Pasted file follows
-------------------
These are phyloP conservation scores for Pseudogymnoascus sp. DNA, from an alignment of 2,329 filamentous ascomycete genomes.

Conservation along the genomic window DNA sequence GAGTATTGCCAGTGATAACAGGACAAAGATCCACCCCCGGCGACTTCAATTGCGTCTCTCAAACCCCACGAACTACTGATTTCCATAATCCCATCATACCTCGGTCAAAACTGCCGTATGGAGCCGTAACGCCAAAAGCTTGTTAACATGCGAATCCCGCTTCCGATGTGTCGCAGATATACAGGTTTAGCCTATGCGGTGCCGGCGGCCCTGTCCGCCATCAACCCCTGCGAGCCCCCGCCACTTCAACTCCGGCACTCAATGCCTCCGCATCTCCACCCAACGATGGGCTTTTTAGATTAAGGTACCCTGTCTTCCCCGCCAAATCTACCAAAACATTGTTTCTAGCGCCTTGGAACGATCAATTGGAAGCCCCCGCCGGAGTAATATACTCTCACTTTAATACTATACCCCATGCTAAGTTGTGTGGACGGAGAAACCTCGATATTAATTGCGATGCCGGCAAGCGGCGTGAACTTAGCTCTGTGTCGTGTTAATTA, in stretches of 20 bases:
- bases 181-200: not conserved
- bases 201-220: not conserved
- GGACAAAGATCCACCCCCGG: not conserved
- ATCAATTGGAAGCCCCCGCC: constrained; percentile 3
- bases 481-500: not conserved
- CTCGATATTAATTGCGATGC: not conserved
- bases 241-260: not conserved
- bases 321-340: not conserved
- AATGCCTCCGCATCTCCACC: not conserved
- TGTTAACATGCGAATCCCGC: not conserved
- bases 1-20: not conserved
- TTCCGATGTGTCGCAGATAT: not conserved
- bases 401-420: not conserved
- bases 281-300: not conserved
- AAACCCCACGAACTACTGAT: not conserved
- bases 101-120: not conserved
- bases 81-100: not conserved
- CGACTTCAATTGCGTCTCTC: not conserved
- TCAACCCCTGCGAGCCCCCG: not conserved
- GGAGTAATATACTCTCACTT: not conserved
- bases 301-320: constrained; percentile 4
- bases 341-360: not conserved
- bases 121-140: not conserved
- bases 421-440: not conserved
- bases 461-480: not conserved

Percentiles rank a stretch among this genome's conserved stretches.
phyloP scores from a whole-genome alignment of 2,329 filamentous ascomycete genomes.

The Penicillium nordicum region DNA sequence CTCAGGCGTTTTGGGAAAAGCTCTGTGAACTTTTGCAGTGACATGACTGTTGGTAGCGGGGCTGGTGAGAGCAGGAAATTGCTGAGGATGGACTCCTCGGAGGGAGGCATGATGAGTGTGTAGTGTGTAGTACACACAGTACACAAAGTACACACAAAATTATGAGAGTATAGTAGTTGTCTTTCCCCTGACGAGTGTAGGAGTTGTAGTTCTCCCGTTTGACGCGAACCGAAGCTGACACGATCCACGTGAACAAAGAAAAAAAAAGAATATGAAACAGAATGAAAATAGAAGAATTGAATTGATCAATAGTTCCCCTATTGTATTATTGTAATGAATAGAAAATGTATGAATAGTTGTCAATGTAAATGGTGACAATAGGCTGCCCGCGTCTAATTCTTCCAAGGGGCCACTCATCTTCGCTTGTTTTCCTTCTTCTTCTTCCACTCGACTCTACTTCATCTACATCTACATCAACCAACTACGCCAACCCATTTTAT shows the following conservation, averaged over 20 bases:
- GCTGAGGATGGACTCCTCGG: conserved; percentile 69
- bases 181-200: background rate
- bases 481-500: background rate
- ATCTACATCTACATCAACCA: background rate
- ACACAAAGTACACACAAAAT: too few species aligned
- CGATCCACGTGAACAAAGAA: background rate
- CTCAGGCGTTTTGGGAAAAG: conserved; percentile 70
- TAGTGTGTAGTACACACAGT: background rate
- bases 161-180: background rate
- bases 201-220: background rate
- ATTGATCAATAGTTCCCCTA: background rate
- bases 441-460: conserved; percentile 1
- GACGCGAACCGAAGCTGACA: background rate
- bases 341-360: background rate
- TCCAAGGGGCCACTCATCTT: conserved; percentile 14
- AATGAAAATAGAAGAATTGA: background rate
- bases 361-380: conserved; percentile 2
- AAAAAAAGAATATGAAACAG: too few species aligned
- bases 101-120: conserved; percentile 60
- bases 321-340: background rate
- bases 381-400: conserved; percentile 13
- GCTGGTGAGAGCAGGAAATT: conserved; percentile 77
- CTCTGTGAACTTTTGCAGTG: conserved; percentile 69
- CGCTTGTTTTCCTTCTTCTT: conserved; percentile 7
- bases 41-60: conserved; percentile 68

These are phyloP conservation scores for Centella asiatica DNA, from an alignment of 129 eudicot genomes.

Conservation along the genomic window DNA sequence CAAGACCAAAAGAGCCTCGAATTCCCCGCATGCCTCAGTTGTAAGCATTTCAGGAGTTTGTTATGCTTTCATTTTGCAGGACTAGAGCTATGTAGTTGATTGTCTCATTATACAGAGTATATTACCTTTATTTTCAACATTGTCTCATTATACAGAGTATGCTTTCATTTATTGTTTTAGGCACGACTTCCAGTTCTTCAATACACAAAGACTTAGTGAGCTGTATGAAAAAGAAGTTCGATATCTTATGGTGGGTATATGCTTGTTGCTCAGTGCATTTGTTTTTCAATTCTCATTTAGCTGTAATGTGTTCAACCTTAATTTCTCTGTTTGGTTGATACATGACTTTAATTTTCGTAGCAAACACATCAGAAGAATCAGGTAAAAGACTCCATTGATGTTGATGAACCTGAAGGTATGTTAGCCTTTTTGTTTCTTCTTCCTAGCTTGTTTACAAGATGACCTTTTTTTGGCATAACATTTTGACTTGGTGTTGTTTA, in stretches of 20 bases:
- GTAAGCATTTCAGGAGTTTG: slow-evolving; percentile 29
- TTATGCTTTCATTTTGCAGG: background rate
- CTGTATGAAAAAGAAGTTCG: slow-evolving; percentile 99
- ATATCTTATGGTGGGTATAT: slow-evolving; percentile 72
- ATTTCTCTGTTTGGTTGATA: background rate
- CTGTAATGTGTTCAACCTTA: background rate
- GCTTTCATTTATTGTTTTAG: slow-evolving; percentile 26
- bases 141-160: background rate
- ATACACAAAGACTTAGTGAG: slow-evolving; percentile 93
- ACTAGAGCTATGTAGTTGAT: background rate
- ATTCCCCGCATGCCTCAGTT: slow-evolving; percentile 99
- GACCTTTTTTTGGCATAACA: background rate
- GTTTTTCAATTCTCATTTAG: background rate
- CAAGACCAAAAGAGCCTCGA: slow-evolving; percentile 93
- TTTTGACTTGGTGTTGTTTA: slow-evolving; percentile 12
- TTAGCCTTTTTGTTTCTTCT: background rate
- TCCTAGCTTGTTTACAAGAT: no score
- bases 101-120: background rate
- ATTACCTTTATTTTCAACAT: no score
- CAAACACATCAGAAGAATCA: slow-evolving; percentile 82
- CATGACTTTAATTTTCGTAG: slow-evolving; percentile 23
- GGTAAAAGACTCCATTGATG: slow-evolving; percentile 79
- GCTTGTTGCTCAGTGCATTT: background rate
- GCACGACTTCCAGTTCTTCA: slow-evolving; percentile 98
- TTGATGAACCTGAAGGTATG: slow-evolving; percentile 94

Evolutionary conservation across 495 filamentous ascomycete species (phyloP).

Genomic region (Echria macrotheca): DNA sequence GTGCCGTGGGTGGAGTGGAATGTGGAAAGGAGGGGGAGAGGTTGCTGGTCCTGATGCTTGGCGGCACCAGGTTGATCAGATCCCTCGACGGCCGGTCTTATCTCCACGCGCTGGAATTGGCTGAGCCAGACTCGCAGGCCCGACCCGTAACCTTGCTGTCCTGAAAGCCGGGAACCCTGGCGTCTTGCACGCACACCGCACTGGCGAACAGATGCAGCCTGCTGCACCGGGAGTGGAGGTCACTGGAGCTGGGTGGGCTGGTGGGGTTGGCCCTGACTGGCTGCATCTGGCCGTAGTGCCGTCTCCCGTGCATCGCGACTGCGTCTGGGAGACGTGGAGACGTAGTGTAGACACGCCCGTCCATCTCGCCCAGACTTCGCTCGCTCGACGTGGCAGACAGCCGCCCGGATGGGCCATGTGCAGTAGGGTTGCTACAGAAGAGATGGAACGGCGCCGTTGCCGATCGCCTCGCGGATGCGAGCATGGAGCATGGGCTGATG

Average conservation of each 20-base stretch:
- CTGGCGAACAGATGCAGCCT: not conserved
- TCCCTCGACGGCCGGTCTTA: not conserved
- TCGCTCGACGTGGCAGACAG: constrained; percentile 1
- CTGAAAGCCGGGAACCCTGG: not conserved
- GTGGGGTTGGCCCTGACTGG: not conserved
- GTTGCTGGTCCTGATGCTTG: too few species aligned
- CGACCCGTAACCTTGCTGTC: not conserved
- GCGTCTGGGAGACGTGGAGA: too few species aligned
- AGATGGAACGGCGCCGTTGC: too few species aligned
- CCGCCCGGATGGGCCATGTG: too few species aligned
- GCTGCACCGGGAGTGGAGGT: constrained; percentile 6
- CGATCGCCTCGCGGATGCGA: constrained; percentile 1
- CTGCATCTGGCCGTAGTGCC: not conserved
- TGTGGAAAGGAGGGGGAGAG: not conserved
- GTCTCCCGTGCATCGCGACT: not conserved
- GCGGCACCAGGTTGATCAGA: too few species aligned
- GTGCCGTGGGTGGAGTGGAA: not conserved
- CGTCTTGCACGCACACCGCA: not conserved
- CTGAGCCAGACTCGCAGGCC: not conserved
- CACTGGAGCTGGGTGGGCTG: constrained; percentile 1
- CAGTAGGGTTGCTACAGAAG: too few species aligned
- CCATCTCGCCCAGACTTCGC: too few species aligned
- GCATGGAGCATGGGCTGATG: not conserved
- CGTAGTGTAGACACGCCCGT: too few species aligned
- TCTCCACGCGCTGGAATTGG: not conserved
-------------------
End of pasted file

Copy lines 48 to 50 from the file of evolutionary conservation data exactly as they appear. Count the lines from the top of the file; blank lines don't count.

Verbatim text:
- AAAAAAAGAATATGAAACAG: too few species aligned
- bases 101-120: conserved; percentile 60
- bases 321-340: background rate